It is a pleasure to serve under your chairmanship, Mr Owen. I congratulate the hon. Member for Newcastle upon Tyne North (Catherine McKinnell) on securing this timely and important debate. Sadly, my constituency does not lie on the direct route of the east coast main line, but it is heavily reliant on it, as am I. Looking around, most of the Members in the Chamber will be very familiar with LNER, as it now is, as we go to and from our constituencies. As the hon. Lady rightly said, the east coast main line is vital to the economies of the eastern spine of the country, but it is also important to those communities that lie off the main line. Quite simply, I cannot get home without using the east coast main line, but sadly I then have to use TransPennine. It is perfectly fine—the only problem is that it takes 65 minutes to do 50 miles, which is not exactly what we expect in the 21st century.

The hon. Lady rightly focused on the history of Darlington and the north-east in the development of the railways. My constituency includes Immingham, which along with Grimsby is part of the largest port complex in the UK by tonnage. The ports of Immingham and Grimsby were developed by the Manchester, Sheffield and Lincolnshire Railway, or the MS&LR. It was affectionately known as “Mucky, Slow and Late”. Nowadays we get much cleaner trains, but they are not much faster. To be fair, they are usually on time, but they are not exactly express.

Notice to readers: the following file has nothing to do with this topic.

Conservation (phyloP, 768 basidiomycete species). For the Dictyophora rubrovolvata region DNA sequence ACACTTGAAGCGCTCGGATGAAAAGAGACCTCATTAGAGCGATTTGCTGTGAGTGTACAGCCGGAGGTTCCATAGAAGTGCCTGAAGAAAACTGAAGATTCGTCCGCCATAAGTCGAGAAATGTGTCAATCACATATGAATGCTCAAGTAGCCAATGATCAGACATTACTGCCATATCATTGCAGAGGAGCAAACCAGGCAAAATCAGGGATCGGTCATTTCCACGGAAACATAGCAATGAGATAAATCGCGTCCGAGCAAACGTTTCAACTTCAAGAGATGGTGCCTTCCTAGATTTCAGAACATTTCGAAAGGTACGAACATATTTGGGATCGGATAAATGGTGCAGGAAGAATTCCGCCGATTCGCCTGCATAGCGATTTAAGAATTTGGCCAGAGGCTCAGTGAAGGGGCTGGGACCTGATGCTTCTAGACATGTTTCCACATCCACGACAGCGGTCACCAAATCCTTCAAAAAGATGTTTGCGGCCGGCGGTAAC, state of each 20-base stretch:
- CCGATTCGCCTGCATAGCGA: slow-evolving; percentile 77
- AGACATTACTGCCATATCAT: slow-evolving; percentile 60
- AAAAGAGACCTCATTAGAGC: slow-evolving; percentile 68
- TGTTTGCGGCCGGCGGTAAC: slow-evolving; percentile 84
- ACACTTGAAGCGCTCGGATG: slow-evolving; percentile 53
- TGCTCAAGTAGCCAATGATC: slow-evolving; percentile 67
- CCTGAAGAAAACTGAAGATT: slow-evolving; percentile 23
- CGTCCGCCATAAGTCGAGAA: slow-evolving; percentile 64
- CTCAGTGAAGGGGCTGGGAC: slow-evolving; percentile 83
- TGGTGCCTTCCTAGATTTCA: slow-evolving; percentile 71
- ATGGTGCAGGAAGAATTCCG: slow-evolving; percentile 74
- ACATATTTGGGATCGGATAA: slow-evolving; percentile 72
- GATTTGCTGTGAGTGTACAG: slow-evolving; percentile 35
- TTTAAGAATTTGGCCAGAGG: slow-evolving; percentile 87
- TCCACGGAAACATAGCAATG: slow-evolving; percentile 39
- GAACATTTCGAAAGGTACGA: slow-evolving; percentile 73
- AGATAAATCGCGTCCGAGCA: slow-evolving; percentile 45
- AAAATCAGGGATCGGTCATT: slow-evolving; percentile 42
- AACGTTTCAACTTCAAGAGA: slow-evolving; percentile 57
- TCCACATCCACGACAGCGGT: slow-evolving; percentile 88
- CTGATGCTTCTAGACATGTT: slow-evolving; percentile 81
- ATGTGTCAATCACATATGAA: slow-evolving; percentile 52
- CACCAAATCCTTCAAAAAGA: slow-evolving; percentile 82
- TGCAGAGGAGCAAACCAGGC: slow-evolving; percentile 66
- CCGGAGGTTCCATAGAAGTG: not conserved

If the Minister was visiting Immingham, I would suspect that happens, as with most ministerial visits, I would get a call saying, “Can you meet me at Doncaster?” That is because they appreciate how difficult it is to get to the east-coast communities from the main line. The same applies to Scunthorpe, Skegness, Boston and other towns. The coastal communities are vital. They need revitalising and new industry. To get that, they need good transport connections. I suspect that if the Minister was coming to Immingham tomorrow, even in his Department people would not know that Habrough station is two miles from the port of Immingham. I would again get the call asking to meet at Doncaster.

We have recently secured for my constituency the Greater Grimsby town deal, which has great potential to revitalise a fairly left-behind coastal community. Returning to the point I made a moment or two ago, to do that it is vital that we have transport connections. Most importantly, we need a direct train service to King’s Cross.